"Is there a political motivation in your coming forward?" she asked Ford.

"I was trying to get the information to you when there were other qualified candidates," Ford responded.

UPDATE: 1:36 p.m. ET

The hearing has resumed after a lunch break.

UPDATE: 12:45 p.m. ET

UPDATE: 11:40 a.m. ET

Christine Blasey Ford provided her testimony to the Senate Judiciary Committee. Ford testified that it's "absolutely not" a case of mistaken identity that it was Brett Kavanaugh who tried to cover her mouth to prevent her from screaming.

Sen. Dianne Feinstein (D-Calif.) asked her how she could be so sure.

Ford answered: "The same way that I'm sure I'm talking to you right now. Basic memory functions."

Reaction on Twitter regarding Ford's testimony:


Christine Blasey Ford's lawyers released the prepared testimony for Thursday's Senate Judiciary Committee hearing about her sexual assault allegations against President Trump's Supreme Court nominee Brett Kavanaugh.

"I am here today not because I want to be," Ford will say in her statement. "I am terrified. I am here because I believe it is my civic duty to tell you what happened to me while Brett Kavanaugh and I were in high school."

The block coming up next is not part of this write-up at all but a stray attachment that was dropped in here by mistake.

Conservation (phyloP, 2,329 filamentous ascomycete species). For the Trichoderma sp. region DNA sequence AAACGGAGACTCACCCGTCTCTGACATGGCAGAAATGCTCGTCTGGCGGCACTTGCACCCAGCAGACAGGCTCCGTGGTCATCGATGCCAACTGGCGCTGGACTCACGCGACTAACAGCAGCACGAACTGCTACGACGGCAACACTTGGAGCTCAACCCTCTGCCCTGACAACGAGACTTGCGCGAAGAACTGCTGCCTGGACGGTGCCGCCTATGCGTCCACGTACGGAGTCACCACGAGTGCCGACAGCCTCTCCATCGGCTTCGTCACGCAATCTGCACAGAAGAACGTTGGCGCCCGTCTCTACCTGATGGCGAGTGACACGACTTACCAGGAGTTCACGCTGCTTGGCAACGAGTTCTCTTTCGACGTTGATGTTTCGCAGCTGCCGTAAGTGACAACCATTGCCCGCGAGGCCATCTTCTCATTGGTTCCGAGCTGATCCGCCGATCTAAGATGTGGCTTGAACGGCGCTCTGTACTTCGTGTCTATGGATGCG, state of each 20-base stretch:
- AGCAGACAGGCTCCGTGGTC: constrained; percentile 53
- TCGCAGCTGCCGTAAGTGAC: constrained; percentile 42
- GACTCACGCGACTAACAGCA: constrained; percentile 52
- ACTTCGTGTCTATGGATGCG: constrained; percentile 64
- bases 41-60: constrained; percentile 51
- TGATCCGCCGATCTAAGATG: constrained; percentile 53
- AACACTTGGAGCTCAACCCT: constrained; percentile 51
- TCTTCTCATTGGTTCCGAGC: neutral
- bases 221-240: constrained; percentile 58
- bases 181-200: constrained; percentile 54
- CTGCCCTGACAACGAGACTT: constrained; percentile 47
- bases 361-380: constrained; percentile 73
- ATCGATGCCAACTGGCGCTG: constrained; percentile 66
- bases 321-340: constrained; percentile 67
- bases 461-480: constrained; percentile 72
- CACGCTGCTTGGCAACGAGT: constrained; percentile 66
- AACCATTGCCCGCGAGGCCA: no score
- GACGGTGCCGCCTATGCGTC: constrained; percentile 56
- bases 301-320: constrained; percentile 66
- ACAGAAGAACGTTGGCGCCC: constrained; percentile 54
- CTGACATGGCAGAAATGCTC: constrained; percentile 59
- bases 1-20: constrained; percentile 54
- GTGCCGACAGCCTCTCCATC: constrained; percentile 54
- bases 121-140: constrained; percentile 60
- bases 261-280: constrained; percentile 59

She describes her accusations in full detail:

"I was pushed onto the bed and Brett got on top of me. He began running his hands over my body and grinding his hips into me. I yelled, hoping someone downstairs might hear me, and tried to get away from him, but his weight was heavy. Brett groped me and tried to take off my clothes.

"He had a hard time because he was so drunk, and because I was wearing a one-piece bathing suit under my clothes. I believed he was going to rape me. I tried to yell for help. When I did, Brett put his hand over my mouth to stop me from screaming."

The hearing will start at 10 a.m. E.T. and Ford will testify first, after opening remarks. After the 21-member committee finishes asking their questions of Ford, theKavanaugh will go next. The proceedings are expected to last into the afternoon.

Read the text of Ford's opening statement below:

Written Testimony of Dr. Christine Blasey Ford

United States Senate Judiciary Committee

September 26, 2018

Chairman Grassley, Ranking Member Feinstein, Members of the Committee. My name is Christine Blasey Ford. I am a Professor of Psychology at Palo Alto University and a Research Psychologist at the Stanford University School of Medicine.